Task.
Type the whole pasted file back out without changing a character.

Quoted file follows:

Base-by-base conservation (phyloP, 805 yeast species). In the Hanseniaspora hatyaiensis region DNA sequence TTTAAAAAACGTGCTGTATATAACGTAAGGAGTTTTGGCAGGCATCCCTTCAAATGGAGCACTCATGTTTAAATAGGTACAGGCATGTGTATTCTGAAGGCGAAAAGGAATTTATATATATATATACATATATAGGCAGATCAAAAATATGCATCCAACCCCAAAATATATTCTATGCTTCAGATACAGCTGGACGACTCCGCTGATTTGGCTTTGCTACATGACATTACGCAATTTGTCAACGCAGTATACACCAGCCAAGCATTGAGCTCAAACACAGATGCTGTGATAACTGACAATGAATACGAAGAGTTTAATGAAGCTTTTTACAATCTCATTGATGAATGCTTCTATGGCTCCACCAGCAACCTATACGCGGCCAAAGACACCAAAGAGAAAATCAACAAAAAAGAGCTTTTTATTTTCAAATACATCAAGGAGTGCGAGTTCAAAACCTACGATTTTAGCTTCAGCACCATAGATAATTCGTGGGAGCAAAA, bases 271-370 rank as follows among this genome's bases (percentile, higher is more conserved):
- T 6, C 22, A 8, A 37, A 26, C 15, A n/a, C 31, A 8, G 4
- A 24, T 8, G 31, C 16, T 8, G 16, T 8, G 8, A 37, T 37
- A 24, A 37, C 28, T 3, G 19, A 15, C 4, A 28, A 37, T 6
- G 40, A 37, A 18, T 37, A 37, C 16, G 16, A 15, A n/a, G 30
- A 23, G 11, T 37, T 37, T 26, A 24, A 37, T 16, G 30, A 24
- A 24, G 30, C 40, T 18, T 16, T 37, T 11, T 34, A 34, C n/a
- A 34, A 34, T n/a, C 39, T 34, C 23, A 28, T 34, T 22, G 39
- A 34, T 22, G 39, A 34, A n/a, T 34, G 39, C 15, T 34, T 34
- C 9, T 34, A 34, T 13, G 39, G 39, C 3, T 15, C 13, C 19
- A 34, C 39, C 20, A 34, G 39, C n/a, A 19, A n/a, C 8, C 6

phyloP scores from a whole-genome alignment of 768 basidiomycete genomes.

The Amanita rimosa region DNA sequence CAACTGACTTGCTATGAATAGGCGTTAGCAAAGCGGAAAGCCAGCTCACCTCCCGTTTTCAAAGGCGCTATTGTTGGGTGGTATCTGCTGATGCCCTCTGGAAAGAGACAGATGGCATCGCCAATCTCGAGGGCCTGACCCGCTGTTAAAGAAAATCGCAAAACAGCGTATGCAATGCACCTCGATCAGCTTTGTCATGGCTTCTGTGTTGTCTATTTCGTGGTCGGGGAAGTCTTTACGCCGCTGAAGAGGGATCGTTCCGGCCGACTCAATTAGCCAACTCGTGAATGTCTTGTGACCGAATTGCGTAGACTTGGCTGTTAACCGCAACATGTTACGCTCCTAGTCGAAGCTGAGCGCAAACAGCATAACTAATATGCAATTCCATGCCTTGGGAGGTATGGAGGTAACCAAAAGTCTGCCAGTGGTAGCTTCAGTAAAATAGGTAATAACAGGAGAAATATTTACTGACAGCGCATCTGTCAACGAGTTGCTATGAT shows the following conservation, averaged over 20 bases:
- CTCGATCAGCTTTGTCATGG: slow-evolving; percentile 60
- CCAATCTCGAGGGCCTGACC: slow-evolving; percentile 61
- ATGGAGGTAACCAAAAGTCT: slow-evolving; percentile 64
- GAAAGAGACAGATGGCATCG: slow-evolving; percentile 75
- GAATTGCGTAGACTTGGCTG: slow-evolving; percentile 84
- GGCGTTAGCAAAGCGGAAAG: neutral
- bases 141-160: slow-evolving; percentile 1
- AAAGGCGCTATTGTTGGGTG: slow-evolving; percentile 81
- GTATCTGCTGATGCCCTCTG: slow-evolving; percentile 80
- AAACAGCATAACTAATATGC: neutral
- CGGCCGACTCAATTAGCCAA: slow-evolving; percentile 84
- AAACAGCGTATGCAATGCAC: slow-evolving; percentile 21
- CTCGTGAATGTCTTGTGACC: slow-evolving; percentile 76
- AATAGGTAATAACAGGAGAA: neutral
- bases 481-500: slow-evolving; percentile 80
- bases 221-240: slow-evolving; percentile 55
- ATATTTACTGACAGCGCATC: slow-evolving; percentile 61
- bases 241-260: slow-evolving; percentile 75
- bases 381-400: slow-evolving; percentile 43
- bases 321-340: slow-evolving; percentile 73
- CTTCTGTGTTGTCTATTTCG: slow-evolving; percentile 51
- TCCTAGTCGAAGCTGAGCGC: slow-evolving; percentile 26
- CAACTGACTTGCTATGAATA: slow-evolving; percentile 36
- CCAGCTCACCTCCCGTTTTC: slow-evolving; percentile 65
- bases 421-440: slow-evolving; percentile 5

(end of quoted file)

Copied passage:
Base-by-base conservation (phyloP, 805 yeast species). In the Hanseniaspora hatyaiensis region DNA sequence TTTAAAAAACGTGCTGTATATAACGTAAGGAGTTTTGGCAGGCATCCCTTCAAATGGAGCACTCATGTTTAAATAGGTACAGGCATGTGTATTCTGAAGGCGAAAAGGAATTTATATATATATATACATATATAGGCAGATCAAAAATATGCATCCAACCCCAAAATATATTCTATGCTTCAGATACAGCTGGACGACTCCGCTGATTTGGCTTTGCTACATGACATTACGCAATTTGTCAACGCAGTATACACCAGCCAAGCATTGAGCTCAAACACAGATGCTGTGATAACTGACAATGAATACGAAGAGTTTAATGAAGCTTTTTACAATCTCATTGATGAATGCTTCTATGGCTCCACCAGCAACCTATACGCGGCCAAAGACACCAAAGAGAAAATCAACAAAAAAGAGCTTTTTATTTTCAAATACATCAAGGAGTGCGAGTTCAAAACCTACGATTTTAGCTTCAGCACCATAGATAATTCGTGGGAGCAAAA, bases 271-370 rank as follows among this genome's bases (percentile, higher is more conserved):
- T 6, C 22, A 8, A 37, A 26, C 15, A n/a, C 31, A 8, G 4
- A 24, T 8, G 31, C 16, T 8, G 16, T 8, G 8, A 37, T 37
- A 24, A 37, C 28, T 3, G 19, A 15, C 4, A 28, A 37, T 6
- G 40, A 37, A 18, T 37, A 37, C 16, G 16, A 15, A n/a, G 30
- A 23, G 11, T 37, T 37, T 26, A 24, A 37, T 16, G 30, A 24
- A 24, G 30, C 40, T 18, T 16, T 37, T 11, T 34, A 34, C n/a
- A 34, A 34, T n/a, C 39, T 34, C 23, A 28, T 34, T 22, G 39
- A 34, T 22, G 39, A 34, A n/a, T 34, G 39, C 15, T 34, T 34
- C 9, T 34, A 34, T 13, G 39, G 39, C 3, T 15, C 13, C 19
- A 34, C 39, C 20, A 34, G 39, C n/a, A 19, A n/a, C 8, C 6

phyloP scores from a whole-genome alignment of 768 basidiomycete genomes.

The Amanita rimosa region DNA sequence CAACTGACTTGCTATGAATAGGCGTTAGCAAAGCGGAAAGCCAGCTCACCTCCCGTTTTCAAAGGCGCTATTGTTGGGTGGTATCTGCTGATGCCCTCTGGAAAGAGACAGATGGCATCGCCAATCTCGAGGGCCTGACCCGCTGTTAAAGAAAATCGCAAAACAGCGTATGCAATGCACCTCGATCAGCTTTGTCATGGCTTCTGTGTTGTCTATTTCGTGGTCGGGGAAGTCTTTACGCCGCTGAAGAGGGATCGTTCCGGCCGACTCAATTAGCCAACTCGTGAATGTCTTGTGACCGAATTGCGTAGACTTGGCTGTTAACCGCAACATGTTACGCTCCTAGTCGAAGCTGAGCGCAAACAGCATAACTAATATGCAATTCCATGCCTTGGGAGGTATGGAGGTAACCAAAAGTCTGCCAGTGGTAGCTTCAGTAAAATAGGTAATAACAGGAGAAATATTTACTGACAGCGCATCTGTCAACGAGTTGCTATGAT shows the following conservation, averaged over 20 bases:
- CTCGATCAGCTTTGTCATGG: slow-evolving; percentile 60
- CCAATCTCGAGGGCCTGACC: slow-evolving; percentile 61
- ATGGAGGTAACCAAAAGTCT: slow-evolving; percentile 64
- GAAAGAGACAGATGGCATCG: slow-evolving; percentile 75
- GAATTGCGTAGACTTGGCTG: slow-evolving; percentile 84
- GGCGTTAGCAAAGCGGAAAG: neutral
- bases 141-160: slow-evolving; percentile 1
- AAAGGCGCTATTGTTGGGTG: slow-evolving; percentile 81
- GTATCTGCTGATGCCCTCTG: slow-evolving; percentile 80
- AAACAGCATAACTAATATGC: neutral
- CGGCCGACTCAATTAGCCAA: slow-evolving; percentile 84
- AAACAGCGTATGCAATGCAC: slow-evolving; percentile 21
- CTCGTGAATGTCTTGTGACC: slow-evolving; percentile 76
- AATAGGTAATAACAGGAGAA: neutral
- bases 481-500: slow-evolving; percentile 80
- bases 221-240: slow-evolving; percentile 55
- ATATTTACTGACAGCGCATC: slow-evolving; percentile 61
- bases 241-260: slow-evolving; percentile 75
- bases 381-400: slow-evolving; percentile 43
- bases 321-340: slow-evolving; percentile 73
- CTTCTGTGTTGTCTATTTCG: slow-evolving; percentile 51
- TCCTAGTCGAAGCTGAGCGC: slow-evolving; percentile 26
- CAACTGACTTGCTATGAATA: slow-evolving; percentile 36
- CCAGCTCACCTCCCGTTTTC: slow-evolving; percentile 65
- bases 421-440: slow-evolving; percentile 5